Modern Medicine: Experience in Zen meditation is associated with reduced pain sensitivity, a finding supporting the value of mindfulness-based meditation, according to research published in the January issue of Psychosomatic Medicine.
Joshua A. Grant, and Pierre Rainville, Ph.D., of the Universite de Montreal in Quebec, Canada, analyzed data from 13 experienced Zen meditators and 13 age- and gender-matched controls who were unfamiliar with meditation. All were exposed to a heating device on the calf that provided a series of episodes of non-painful warmth or moderately painful heat. In different experimental conditions, participants were told to focus all attention on the stimulation, observe the sensation in a mindful way, or were given no task.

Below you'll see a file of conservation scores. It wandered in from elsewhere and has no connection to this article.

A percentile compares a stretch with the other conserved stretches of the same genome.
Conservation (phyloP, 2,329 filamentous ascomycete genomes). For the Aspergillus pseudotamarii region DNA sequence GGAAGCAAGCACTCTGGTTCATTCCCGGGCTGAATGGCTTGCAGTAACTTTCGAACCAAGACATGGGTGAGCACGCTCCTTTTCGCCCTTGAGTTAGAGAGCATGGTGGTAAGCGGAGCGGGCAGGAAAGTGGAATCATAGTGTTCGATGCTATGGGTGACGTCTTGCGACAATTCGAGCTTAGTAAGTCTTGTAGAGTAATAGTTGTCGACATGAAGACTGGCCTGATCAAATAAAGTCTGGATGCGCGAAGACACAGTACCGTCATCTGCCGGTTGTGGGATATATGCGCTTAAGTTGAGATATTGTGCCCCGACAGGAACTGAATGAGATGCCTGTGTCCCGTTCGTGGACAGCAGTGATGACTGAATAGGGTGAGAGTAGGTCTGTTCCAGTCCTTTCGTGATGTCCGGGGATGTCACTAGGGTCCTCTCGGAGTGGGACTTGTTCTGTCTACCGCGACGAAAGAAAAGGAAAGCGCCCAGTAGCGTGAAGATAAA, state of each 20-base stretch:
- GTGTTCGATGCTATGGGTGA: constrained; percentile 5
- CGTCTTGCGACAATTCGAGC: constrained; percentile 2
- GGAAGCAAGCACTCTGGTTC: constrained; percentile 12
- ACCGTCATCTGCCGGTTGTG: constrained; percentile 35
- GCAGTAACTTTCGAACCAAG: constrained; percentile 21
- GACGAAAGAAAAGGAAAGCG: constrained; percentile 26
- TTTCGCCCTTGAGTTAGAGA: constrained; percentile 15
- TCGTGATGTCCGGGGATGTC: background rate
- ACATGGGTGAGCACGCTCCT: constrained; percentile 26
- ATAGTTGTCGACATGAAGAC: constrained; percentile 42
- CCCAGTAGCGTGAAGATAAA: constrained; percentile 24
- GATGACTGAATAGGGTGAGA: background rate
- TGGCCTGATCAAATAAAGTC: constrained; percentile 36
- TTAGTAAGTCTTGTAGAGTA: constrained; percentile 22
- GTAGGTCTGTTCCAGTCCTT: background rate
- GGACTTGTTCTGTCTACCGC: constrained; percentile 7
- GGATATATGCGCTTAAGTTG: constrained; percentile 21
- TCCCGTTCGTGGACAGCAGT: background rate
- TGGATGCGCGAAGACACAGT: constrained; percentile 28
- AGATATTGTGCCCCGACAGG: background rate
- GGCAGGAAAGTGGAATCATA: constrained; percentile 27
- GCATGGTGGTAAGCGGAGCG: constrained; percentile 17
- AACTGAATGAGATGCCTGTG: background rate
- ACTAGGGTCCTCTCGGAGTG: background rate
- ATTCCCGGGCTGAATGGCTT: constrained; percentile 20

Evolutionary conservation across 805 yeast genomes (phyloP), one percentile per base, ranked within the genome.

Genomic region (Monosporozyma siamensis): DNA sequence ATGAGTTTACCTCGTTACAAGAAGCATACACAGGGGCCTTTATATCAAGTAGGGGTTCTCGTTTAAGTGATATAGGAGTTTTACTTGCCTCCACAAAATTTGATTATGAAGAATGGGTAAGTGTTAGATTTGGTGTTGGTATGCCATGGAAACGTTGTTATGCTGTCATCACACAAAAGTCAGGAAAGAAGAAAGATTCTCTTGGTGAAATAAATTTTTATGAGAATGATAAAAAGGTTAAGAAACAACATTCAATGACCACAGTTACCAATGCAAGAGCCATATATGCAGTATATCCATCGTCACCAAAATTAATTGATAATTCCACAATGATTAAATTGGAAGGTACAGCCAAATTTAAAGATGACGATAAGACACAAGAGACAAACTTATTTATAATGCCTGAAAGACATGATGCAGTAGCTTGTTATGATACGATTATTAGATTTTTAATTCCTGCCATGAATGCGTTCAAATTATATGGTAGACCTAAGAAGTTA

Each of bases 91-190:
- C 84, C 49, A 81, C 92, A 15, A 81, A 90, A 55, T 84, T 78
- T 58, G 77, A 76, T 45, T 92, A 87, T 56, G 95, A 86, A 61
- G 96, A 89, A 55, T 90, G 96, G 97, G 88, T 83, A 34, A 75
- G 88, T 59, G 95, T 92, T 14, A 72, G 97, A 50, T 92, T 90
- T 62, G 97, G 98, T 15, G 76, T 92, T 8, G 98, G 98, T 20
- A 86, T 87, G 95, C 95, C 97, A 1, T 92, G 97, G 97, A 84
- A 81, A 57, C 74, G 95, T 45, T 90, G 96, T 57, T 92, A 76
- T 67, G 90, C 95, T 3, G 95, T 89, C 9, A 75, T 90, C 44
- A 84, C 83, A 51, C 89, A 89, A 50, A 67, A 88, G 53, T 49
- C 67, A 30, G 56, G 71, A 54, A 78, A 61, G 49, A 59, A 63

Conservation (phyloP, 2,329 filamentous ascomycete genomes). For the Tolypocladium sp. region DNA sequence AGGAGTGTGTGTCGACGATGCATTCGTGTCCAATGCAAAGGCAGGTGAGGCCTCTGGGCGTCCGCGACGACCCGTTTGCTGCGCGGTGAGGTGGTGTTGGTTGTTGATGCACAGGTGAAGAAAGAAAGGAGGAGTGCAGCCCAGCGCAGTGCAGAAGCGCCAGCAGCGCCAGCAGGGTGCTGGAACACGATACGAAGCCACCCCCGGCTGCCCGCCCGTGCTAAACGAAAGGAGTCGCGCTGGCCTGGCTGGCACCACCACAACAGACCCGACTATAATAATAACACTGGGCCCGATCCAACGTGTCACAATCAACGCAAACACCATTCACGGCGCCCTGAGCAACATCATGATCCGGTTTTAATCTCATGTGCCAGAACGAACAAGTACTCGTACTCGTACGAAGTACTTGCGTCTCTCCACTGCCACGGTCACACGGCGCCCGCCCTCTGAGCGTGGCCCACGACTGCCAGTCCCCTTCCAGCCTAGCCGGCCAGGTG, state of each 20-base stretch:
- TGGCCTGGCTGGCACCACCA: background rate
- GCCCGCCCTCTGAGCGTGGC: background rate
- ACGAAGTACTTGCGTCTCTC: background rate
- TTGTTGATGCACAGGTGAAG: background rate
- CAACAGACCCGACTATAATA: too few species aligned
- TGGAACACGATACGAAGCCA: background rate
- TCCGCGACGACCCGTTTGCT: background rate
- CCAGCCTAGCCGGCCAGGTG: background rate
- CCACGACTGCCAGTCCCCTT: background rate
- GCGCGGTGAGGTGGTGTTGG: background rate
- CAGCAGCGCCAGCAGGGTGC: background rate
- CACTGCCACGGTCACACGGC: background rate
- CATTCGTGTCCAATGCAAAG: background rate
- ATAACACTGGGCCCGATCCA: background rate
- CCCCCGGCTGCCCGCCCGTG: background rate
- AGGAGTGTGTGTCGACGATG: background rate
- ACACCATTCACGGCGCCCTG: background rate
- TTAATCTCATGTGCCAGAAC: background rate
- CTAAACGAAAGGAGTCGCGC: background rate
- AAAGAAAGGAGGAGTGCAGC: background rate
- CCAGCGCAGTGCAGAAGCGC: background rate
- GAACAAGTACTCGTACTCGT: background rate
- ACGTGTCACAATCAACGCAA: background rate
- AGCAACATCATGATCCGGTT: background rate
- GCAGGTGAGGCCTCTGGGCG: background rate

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Stressed? Of course I’m stressed. Even when I’m at ease, I’m tense. So when I take a meditation class at East Kew’s Life Development Centre, I try to clear the mind of preconceptions of something practiced by hippies in the hazy aroma of incense and candlelight.
Meditation has gone mainstream. Once the domain of left-wing guru-seekers, the art of relaxation has moved into the business world and is now sought out by well-heeled executives and upper management as a way of clearing the pressures of the working week. Even Harry M. Miller meditates.
The Tuesday morning class in Kew is a…